Clinical Data

The results are summarized in the Table B entitled "Status of Restorative by Individual Teeth". The evaluations were made using the criteria of the United States Public Health Service. At the base line examination 100 percent of the restorations examined were present, at 6 months, 94.2 percent of the restorations examined were present and at 12 months, 93.8 percent of the restorations were present. The above data indicates that when deep cervical erosion lesions are restored with the composite of the invention, the retention rate is very high.

The composite of the invention was also evaluated for color match, marginal discoloration, anatomical form, marginal adaptation and caries. The results indicated the following:

(a) In most cases the restoration matched the tooth structure (rated A) or the color match was not outside the normal range of tooth color (rated B).

(b) In most cases no discoloration occurred in the margin between the composite and tooth structure (rated A) and if discoloration occured it did not penetrate along the margin of the restorative in a pulpal direction (rated B).

(c) In most cases the composite was not discontinuous with existing anatomic form (rated A) nor was sufficient restorative missing so as to expose dentin (rated B).

(d) In almost every case there was no visible evidence of a crevice along the margin into which the explorer could penetrate (rated A).

(e) No evidence of caries was observed (rated A).

                                  TABLE B__________________________________________________________________________STATUS OF RESTORATIVE BY INDIVIDUAL TEETH                      Mar-              Dis-                  Ana-                      ginal          Color              color-                  tomical                      Adap-          Match              ation                  Form                      tation                          Caries                              Total # TeethPresent   Missing          A B A B A B A B A   Examined__________________________________________________________________________Base Line 90  0    52            38              89                1 89                    1 90                        0 90  906 Months 66  4    27            39              66                0 66                    0 65                        1 66  7012 Months 61  4    40            21              56                5 60                    1 60                        1 61  65__________________________________________________________________________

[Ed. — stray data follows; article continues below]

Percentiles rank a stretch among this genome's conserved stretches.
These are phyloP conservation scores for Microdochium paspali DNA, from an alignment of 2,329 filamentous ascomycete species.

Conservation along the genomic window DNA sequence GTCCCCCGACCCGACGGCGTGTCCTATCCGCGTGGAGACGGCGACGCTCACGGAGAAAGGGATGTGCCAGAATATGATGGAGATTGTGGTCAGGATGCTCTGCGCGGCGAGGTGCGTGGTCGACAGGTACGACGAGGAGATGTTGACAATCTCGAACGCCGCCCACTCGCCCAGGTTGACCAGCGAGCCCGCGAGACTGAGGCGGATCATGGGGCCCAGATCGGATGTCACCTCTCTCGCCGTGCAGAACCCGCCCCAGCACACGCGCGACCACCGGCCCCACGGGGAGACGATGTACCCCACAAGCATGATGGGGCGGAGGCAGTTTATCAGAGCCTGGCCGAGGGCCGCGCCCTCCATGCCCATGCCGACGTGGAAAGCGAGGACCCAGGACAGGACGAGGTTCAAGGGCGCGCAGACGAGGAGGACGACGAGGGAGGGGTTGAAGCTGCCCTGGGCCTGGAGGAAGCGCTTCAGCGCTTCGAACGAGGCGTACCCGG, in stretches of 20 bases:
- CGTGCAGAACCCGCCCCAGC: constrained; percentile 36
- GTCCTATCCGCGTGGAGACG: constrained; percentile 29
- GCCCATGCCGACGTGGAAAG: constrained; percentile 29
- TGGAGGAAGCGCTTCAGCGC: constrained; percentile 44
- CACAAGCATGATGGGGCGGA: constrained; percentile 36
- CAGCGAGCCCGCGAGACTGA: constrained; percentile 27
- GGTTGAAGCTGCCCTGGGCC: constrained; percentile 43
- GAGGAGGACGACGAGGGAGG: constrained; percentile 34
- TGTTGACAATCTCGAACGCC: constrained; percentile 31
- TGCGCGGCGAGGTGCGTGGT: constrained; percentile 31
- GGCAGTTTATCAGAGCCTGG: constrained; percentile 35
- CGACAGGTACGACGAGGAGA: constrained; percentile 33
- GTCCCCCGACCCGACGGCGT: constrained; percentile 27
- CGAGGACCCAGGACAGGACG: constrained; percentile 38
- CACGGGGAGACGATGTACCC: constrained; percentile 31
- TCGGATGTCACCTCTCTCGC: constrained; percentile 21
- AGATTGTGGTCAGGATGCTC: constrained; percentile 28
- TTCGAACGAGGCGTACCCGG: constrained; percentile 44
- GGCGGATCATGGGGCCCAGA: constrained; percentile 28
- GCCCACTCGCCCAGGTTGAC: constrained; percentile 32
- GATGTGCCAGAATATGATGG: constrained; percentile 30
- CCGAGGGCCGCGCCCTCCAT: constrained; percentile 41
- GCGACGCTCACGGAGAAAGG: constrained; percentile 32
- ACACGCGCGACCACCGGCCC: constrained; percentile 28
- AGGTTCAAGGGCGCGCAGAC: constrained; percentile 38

Toxicity Testing

Samples of the NPG-GMA monomer, the catalyst powder and the universal liquid were placed into several toxicity test procedures using, in general, the "Recommended Standard Practices for Biological Evaluation of Dental Materials", JADA, 84, 382 (1972). The results of these tests indicate that the polymerized materials were found to be non-toxic by mucous membrane test, implantation test and by the oral systemic toxicity test.

Patent Citations
Cited PatentFiling datePublication dateApplicantTitle
US3066112 *Jan 30, 1959Nov 27, 1962Rafael L BowenDental filling material comprising vinyl silane treated fused silica and a binder consisting of the reaction product of bis phenol and glycidyl acrylate